Long Island native Jeffrey Lee Costell found himself thinking a lot about love in the early days of the pandemic. In particular, he wanted to know how COVID-19 was impacting relationships as people found themselves isolated, or in close quarters with partners they may be starting to see differently. So he decided to launch an online forum where people could express ideas about love with poetry, images, and blog posts.

“You know, the energy we call love and how it can and should be expressed and maybe even redefined for all of us in the post-COVID-19 era,” he said.

Costell figured other entrepreneurial people were thinking about love and the virus, too. So, on March 30th, he filed an application with the U. S. Patent and Trademark Office to prevent competitors from using the names he came up with for his site.

“ ‘Love in the Time of Corona,’ as well as ‘Love in the Time of the Coronavirus,’ as well as ‘Love in the Time of Covid-19,’” Costell, an attorney in Southern California, said of the titles (all plays on the title of Gabriel Garcia Marquez’s novel, Love in the Time of Cholera). “I just kind of covered my bases, which is what you do in intellectual property law.”

Starting around February 4th, as the virus was spreading globally, Americans began rushing to lock in trademarks linked to the pandemic. The federal trademark office shows more than 100 applications have been filed. Most of the applications are intended to trademark words on apparel—such as T-shirts and warm-up suits, while others want to trademark names for medical products, like drugs or safety kits.

Some examples:

  • COVID Babies
  • Cats Against Covid
  • Keep Back 6 Feet Social Distance Coronavirus 2020
  • I Survived Coronavirus
  • Communist China Covid
  • I Am A Covid19 Survivor

It’s not unusual to see such activity during a major event, according to Laura Heymann, an intellectual law professor at William and Mary Law School in Williamsburg, Virginia.

“When there is something that trends,” she said, “something like ‘Boston Strong,’ after the Boston Marathon incident—you do often see a number of people rushing to the trademark office.”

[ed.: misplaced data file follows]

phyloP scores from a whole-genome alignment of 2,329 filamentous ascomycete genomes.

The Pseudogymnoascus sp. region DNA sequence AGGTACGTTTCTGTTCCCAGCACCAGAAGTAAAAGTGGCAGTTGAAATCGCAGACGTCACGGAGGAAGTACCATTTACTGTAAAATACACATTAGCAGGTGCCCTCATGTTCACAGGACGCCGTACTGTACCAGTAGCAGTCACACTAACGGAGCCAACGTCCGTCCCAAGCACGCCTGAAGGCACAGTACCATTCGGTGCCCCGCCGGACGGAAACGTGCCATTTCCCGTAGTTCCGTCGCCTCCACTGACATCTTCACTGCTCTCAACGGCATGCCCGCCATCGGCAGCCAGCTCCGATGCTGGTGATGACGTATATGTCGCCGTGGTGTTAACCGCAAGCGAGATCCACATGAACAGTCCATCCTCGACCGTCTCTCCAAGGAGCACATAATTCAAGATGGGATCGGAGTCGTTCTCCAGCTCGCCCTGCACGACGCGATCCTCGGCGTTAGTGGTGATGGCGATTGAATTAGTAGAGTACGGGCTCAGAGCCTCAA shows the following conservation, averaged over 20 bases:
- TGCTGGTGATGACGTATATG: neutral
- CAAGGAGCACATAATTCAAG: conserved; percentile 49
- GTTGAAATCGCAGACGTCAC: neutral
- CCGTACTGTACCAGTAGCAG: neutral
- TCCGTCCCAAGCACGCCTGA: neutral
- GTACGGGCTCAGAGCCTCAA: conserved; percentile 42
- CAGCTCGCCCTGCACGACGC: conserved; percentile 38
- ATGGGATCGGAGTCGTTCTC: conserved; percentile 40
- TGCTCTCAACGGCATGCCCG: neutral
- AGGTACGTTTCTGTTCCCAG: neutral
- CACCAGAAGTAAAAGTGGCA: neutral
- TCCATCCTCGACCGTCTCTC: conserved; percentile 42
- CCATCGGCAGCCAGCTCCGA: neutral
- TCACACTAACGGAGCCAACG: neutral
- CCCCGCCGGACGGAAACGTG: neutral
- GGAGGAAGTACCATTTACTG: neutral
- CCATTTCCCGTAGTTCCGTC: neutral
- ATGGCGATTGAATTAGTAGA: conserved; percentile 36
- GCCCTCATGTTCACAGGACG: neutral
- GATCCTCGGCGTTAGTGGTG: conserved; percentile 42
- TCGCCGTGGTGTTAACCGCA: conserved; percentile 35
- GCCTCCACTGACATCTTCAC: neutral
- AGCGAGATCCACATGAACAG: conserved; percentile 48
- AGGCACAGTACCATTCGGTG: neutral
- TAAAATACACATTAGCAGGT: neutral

Heymann said she suspects some of the applications will be rejected because they fall short of the federal standard that a trademark identifies the source of the goods or services it's providing—much like the Pepsi name on a bottle lets the consumer know that the beverage inside was produced by PepsiCo.

“You can rely on that trademark to know that you're getting the same soda that you got before from the same provider,” she said.

For example, some applicants are asking to trademark the terms “COVID-19” and “coronavirus.” But, she said, it would be hard for an applicant to prove they are the source of COVID-19 in the same way PepsiCo’s the source of Pepsi.

Candice Denslow, a furniture consignment store operator in New Rochelle in Westchester County, applied to trademark “COVID-19 2020,” a phrase and logo she plans to sell on leather bracelets.

Denslow said bracelets are a way to celebrate the spirit of the community that became the center of the pandemic in New York, and to make back some of the money she lost after the coronavirus shut down part of New Rochelle, the first place in the tri-state region to report an outbreak.

“We had a good business. Now we have no business,” said Denslow, who has four employees who remain employed. “We’re trying to get creative in a bleak situation.”

Those trying to trademark business names around the virus, even with the best of intentions, could face another obstacle: negative public sentiment. Christine Haight Farley, a trademark law professor at American University in Washington, D.C., said a rush to trademark “coronavirus” or “COVID-19” as part of a business could come across to consumers as greedy.

“I don’t think it’s ever not frowned upon,” said Farley. “In this case, you just have the added layer of that monopolistic grab that happens when other people are suffering from exactly the thing that you're trying to exploit economically.”

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